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Re: Do I need winter boots?

Postby Hutchymh » Sun Nov 29, 2015 5:29 pm

Thanks for replying guys :) but the sounds of it it might be useful to go with some more experienced people or take a course to get the grips with all the new techniques.
Boy this is looking to be very expensive...
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Re: Do I need winter boots?

Postby spiderwebb » Sun Nov 29, 2015 6:13 pm

You should be able to find a suitable axe off eBay, possibly crampons once you're sure what type/fitting etc. :D
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Re: Do I need winter boots?

Postby jmarkb » Sun Nov 29, 2015 6:34 pm

spiderwebb wrote:You should be able to find a suitable axe off eBay, possibly crampons once you're sure what type/fitting etc. :D


...but beware of buying cheap crampons online - e.g. these are not fit for purpose: https://www.thebmc.co.uk/dangerous-crampons-online
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Re: Do I need winter boots?

Postby spiderwebb » Sun Nov 29, 2015 9:07 pm

jmarkb wrote:
spiderwebb wrote:You should be able to find a suitable axe off eBay, possibly crampons once you're sure what type/fitting etc. :D


...but beware of buying cheap crampons online - e.g. these are not fit for purpose: [url]<span class="skimlinks-unlinked">https://www.thebmc.co.uk/dangerous</span>-crampons-online[/url]


Too true, should have said when you're sure what type/fitting and make :D and personally I wouldn't buy any of it from China, no offence :wink:
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Re: Do I need winter boots?

Postby Caberfeidh » Mon Nov 30, 2015 8:26 am

spiderwebb wrote:It can be self taught by reading any of the excellent Moutaincraft books covering winter skills as can avalanche awareness too.


An excellent book I would recommend is "Hillwalking and Scrambling" by Steve Ashton. Available from Amazon for much cheapness. http://www.amazon.co.uk/Hillwalking-Scr ... eve+Ashton

Hutchymh wrote:Thanks for replying guys :) but the sounds of it it might be useful to go with some more experienced people or take a course to get the grips with all the new techniques. Boy this is looking to be very expensive...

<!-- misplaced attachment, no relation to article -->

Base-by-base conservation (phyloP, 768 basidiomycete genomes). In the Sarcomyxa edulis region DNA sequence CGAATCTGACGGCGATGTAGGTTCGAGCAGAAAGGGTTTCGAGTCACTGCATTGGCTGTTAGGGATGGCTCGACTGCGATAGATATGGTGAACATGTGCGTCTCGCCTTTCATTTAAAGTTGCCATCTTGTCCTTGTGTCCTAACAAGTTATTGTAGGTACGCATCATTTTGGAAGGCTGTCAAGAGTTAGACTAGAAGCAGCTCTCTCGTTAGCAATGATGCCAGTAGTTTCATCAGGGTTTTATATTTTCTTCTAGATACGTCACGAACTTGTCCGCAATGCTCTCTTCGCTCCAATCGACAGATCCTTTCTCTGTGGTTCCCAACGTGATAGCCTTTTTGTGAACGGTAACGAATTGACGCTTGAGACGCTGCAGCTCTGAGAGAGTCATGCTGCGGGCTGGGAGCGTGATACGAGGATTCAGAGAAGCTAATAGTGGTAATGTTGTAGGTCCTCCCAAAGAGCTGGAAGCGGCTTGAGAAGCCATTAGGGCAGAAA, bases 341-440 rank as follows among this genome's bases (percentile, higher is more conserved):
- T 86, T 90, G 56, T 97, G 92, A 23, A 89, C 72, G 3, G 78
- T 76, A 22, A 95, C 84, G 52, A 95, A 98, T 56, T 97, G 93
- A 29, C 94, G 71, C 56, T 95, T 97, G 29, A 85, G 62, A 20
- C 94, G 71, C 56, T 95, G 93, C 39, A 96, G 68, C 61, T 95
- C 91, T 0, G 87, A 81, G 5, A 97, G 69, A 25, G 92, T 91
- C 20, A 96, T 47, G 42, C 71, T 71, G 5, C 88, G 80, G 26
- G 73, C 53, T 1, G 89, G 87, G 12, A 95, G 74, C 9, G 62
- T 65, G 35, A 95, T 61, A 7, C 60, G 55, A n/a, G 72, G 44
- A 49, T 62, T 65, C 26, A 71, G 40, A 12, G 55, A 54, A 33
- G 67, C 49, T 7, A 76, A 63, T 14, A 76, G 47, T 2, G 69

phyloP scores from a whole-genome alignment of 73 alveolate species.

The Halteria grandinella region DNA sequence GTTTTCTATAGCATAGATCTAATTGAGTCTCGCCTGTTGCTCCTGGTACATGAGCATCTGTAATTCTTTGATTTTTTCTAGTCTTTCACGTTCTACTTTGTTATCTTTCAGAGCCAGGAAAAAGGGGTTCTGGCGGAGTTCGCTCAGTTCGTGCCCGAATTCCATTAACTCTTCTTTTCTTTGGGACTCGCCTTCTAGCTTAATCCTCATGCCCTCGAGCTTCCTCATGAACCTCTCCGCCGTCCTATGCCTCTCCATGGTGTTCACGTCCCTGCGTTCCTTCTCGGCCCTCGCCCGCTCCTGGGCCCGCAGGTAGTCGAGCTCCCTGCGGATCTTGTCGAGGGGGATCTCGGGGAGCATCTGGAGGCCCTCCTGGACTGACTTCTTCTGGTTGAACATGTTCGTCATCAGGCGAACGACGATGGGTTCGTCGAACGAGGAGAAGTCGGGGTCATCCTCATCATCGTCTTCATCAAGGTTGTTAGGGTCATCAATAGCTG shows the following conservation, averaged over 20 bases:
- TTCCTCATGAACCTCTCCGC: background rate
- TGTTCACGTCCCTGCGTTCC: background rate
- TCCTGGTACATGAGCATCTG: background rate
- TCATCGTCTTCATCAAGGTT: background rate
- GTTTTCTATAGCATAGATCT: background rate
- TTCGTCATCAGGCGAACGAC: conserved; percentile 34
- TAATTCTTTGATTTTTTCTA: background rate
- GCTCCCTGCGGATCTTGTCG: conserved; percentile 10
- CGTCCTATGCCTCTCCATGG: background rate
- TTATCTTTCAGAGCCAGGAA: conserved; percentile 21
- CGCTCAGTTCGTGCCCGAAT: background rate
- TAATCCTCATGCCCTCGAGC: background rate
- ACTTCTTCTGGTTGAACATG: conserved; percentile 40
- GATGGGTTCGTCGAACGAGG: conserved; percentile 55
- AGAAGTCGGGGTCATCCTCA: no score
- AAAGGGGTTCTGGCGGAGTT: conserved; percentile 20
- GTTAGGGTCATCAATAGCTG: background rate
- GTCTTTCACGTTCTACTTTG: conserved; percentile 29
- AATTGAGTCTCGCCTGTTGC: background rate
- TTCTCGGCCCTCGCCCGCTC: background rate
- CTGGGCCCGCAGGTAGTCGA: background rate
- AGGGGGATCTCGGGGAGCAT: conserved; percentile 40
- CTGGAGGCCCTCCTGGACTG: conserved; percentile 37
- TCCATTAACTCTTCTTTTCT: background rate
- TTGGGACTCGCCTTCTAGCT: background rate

Join a club and you may be able to get second-hand kit and some advice from experienced people. Also access to club huts and organised trips.
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Re: Do I need winter boots?

Postby Hutchymh » Tue Dec 01, 2015 12:34 pm

It hands for the advice guys, ive bought salewa condor Evo boots, petzl vasak 12 point crampons and a salewa walking axe-all for less than £350 :)

Just need to get out now!
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Re: Do I need winter boots?

Postby ptc* » Tue Dec 01, 2015 3:55 pm

I rarely wear "proper" winter boots, my feet don't like it these days after years of rigid winter climbing boots. You have to adapt your approach as softer boots don't take the stiffest crampons and kicking into hard snow isn't so easy, but these days warm and comfortable feet win every time.
I did a review last year http://www.walkhighlands.co.uk/news/winter-gear-round-up/0012000/ which I think still has all-current equipment in it.

Now axe length will always be a debating point. But, it's not a walking stick, it's for security on steep ground and self arrest until you're using it to climb. On a downhill slide a long axe is harder to control and is more likely to snatch on the snow or hit a rock and be wrenched from your grasp. A shorter axe is better for self arrest, from the axe head at your shoulder held diagonally across your chest with the spike at your hip is usually perfect for self arrest.
On me that's usually 60cm, and I use from 50-65 regularly, so it's not an exact formula. To be honest, none of this stuff is, gathering experience and trying stuff out will get you there.